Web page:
Verizon used drones to inspect cell sites hit by hurricane

Verizon is one of the latest companies to use drones for site inspects, the carrier has announced. Only hours after Hurricane Matthew's exit, Verizon deployed drones to inspect sites for possible damage, doing so despite severe regional flooding. Without the drones, these cell site inspections may have taken days rather than hours due to the severity of the flooding, and potential cell service outages may have lasted longer.

Verizon announced its drone-based cell site inspections on Friday, saying they were carried out in areas in both North and South Carolina. These drone-inspected sites experienced what Verizon describes as 'severe flooding,' which made it difficult or impossible for humans to carry out the inspections. Aerial inspections, though, bypassed the flooding issue altogether and enabled the carrier to identify potential damage asap.

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According to Verizon, the carrier used a Measure UAS Inc. quadcopter to carry out the inspections. Livestreaming high-definition video enabled engineers to visually assess the equipment; photos were also taken and shared with the operators. Verizon says that because its engineers were able to see whether the system was underwater (it wasn't), they could proceed with getting an air boat out to it and refilling its generator, restoring service at that particular site within hours of the storm's passing.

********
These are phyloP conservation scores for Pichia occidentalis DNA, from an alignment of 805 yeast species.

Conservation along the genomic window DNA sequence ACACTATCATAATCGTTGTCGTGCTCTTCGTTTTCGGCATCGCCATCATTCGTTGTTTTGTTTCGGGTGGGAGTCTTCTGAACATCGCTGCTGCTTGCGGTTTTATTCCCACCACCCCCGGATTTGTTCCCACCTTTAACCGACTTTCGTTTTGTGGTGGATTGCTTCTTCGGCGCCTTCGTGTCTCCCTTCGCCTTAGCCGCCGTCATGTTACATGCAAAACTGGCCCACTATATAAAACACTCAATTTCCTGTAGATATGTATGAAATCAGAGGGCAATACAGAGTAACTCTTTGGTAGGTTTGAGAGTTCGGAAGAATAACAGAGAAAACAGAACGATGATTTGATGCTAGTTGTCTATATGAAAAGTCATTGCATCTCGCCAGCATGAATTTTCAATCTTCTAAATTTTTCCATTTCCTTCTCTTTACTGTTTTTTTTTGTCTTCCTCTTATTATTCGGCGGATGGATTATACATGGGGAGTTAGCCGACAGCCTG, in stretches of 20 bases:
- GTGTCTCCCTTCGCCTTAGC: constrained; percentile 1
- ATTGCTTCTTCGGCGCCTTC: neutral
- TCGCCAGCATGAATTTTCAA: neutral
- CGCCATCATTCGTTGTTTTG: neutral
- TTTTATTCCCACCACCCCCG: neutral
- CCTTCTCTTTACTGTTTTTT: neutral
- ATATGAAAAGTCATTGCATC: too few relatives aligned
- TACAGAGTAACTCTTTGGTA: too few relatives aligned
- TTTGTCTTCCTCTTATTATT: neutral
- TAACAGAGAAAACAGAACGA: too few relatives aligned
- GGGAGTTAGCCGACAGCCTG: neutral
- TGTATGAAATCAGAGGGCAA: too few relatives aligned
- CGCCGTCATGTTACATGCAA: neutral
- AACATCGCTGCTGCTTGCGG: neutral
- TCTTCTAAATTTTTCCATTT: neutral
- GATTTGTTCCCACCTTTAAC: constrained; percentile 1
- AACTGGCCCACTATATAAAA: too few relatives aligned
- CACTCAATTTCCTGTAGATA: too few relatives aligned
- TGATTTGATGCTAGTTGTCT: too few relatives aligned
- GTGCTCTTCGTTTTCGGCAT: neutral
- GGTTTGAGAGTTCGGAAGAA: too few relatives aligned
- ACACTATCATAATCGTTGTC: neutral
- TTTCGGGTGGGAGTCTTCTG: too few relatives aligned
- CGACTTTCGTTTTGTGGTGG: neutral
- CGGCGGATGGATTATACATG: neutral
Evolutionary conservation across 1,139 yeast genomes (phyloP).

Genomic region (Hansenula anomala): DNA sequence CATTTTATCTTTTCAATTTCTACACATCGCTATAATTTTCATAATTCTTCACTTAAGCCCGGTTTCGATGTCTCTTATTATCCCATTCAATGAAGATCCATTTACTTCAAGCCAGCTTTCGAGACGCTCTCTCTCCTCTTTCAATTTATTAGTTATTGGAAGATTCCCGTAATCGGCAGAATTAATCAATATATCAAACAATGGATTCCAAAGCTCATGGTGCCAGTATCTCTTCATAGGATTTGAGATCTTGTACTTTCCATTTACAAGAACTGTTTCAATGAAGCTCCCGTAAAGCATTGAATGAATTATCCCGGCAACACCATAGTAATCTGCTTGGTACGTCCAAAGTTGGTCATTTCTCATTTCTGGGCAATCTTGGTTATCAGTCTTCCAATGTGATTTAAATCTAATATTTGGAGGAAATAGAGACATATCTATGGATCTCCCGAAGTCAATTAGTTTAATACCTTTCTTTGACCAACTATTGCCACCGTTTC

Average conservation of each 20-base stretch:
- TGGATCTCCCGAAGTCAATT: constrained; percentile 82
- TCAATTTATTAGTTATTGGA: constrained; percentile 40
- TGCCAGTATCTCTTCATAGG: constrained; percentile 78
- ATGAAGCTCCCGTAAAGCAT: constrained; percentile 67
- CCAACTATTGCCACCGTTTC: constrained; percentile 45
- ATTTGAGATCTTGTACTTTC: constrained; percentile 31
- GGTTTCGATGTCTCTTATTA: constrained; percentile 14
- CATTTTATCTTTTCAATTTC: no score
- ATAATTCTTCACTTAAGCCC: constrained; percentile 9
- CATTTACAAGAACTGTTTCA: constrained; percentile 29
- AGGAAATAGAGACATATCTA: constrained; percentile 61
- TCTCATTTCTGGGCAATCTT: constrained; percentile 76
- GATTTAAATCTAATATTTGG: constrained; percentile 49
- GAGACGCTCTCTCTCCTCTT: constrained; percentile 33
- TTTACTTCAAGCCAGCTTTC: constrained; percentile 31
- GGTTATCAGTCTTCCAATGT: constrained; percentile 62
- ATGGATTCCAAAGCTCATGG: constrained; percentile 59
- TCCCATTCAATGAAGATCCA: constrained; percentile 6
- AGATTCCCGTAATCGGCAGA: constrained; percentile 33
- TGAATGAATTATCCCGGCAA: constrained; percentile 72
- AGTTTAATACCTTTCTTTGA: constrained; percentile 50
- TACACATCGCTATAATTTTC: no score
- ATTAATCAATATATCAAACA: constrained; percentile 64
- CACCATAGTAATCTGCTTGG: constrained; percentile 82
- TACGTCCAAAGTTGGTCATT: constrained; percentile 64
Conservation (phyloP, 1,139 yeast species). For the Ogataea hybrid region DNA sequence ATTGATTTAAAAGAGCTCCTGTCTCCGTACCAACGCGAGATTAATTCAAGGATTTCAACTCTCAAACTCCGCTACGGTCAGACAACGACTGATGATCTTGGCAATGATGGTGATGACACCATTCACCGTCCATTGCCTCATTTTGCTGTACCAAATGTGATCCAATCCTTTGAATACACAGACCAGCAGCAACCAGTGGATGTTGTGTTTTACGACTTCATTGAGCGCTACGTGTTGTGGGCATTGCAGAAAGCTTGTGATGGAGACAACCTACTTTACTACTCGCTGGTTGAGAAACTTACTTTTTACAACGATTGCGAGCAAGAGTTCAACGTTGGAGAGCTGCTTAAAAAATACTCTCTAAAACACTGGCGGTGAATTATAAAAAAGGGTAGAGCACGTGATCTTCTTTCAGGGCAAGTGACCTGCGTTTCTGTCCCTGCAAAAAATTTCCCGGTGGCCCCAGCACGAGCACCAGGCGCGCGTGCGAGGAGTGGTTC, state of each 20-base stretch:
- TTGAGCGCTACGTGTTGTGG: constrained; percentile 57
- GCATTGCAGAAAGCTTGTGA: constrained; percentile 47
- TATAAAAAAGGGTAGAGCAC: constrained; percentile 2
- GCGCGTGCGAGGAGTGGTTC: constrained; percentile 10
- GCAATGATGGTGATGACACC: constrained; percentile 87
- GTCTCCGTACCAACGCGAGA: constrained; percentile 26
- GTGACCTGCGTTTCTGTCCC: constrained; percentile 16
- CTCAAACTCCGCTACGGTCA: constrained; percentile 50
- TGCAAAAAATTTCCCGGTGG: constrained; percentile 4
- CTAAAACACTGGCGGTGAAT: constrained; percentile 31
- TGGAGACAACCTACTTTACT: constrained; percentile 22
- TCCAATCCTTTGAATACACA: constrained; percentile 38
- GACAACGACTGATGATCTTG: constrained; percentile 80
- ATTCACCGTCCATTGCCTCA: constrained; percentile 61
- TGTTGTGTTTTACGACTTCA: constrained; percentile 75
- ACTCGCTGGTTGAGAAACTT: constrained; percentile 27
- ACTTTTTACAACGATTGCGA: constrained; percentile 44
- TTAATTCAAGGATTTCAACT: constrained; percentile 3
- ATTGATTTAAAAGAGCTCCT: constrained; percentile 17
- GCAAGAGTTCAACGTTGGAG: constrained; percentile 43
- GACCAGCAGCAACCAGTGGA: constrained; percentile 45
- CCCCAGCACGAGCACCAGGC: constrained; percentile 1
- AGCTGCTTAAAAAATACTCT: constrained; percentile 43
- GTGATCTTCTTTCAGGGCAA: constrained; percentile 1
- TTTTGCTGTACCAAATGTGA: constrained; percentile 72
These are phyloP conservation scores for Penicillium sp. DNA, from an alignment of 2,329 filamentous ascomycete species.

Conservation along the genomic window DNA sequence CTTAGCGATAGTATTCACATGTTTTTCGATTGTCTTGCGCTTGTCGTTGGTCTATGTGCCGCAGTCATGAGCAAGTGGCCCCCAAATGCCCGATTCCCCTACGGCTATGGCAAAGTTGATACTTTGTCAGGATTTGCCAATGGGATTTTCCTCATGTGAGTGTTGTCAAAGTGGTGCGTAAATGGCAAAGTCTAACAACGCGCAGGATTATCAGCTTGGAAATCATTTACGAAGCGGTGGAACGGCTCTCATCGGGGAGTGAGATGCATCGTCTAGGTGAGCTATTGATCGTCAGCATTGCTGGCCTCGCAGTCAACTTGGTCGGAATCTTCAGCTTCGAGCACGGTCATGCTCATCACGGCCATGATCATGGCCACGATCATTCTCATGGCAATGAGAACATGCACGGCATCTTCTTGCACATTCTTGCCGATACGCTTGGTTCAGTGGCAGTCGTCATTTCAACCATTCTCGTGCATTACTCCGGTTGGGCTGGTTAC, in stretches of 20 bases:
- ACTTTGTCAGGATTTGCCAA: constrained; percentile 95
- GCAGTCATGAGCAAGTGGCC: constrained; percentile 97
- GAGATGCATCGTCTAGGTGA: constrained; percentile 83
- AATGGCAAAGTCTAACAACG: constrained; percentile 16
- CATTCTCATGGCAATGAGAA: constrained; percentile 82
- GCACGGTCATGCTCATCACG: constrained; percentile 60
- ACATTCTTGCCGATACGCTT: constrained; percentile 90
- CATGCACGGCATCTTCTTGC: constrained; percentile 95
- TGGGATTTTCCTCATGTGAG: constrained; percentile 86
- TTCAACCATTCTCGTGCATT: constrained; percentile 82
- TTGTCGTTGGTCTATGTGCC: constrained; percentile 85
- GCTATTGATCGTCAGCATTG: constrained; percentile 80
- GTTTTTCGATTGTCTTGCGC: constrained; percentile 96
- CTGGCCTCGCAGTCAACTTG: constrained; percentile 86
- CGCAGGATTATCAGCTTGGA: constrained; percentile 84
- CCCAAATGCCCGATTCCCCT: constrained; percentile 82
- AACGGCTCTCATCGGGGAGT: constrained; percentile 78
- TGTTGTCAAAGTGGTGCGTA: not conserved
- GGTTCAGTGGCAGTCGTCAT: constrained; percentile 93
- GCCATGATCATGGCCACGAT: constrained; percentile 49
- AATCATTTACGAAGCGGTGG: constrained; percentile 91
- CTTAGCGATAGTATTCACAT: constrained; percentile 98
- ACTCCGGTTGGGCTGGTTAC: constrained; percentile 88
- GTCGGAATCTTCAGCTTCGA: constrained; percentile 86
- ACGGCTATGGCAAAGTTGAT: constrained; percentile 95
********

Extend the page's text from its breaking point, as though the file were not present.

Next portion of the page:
This underscores one of the ways drone usage has proven effective for commercial purposes. Verizon has praised the technology as a viable tool, and other businesses have similarly used UAVs for business reasons — everything from insurance and land inspections to agricultural spraying, remote surveillance, and more.

Commercial drone usage still remains a sticky subject, though, having only recently been covered by a series of rules implemented by the FAA. In August, rules concerning non-hobbyist operations involving sub-55lbs drones went into effect. While the regulations aim to make drones a viable technology while also keeping people safe, many have criticized the regulations as too restrictive.

Under the rules that went into effect this past August, UAV operators have to stay within line of sight of the drone and must operate it only in unpopulated places, with the exception of people who are directly involved in the drone project. Companies can apply to have the FAA waive some of its restrictions, but they must first prove their drones are safe.

This was resulted in several companies carrying out extensive drone testing for data-gathering purposes. UPS, for example, reportedly recent held faux emergency drone runs as part of an effort to eventually get FAA waivers on certain restrictions. Such processes are long and expensive, though, and don't guarantee that any waiver will be forthcoming.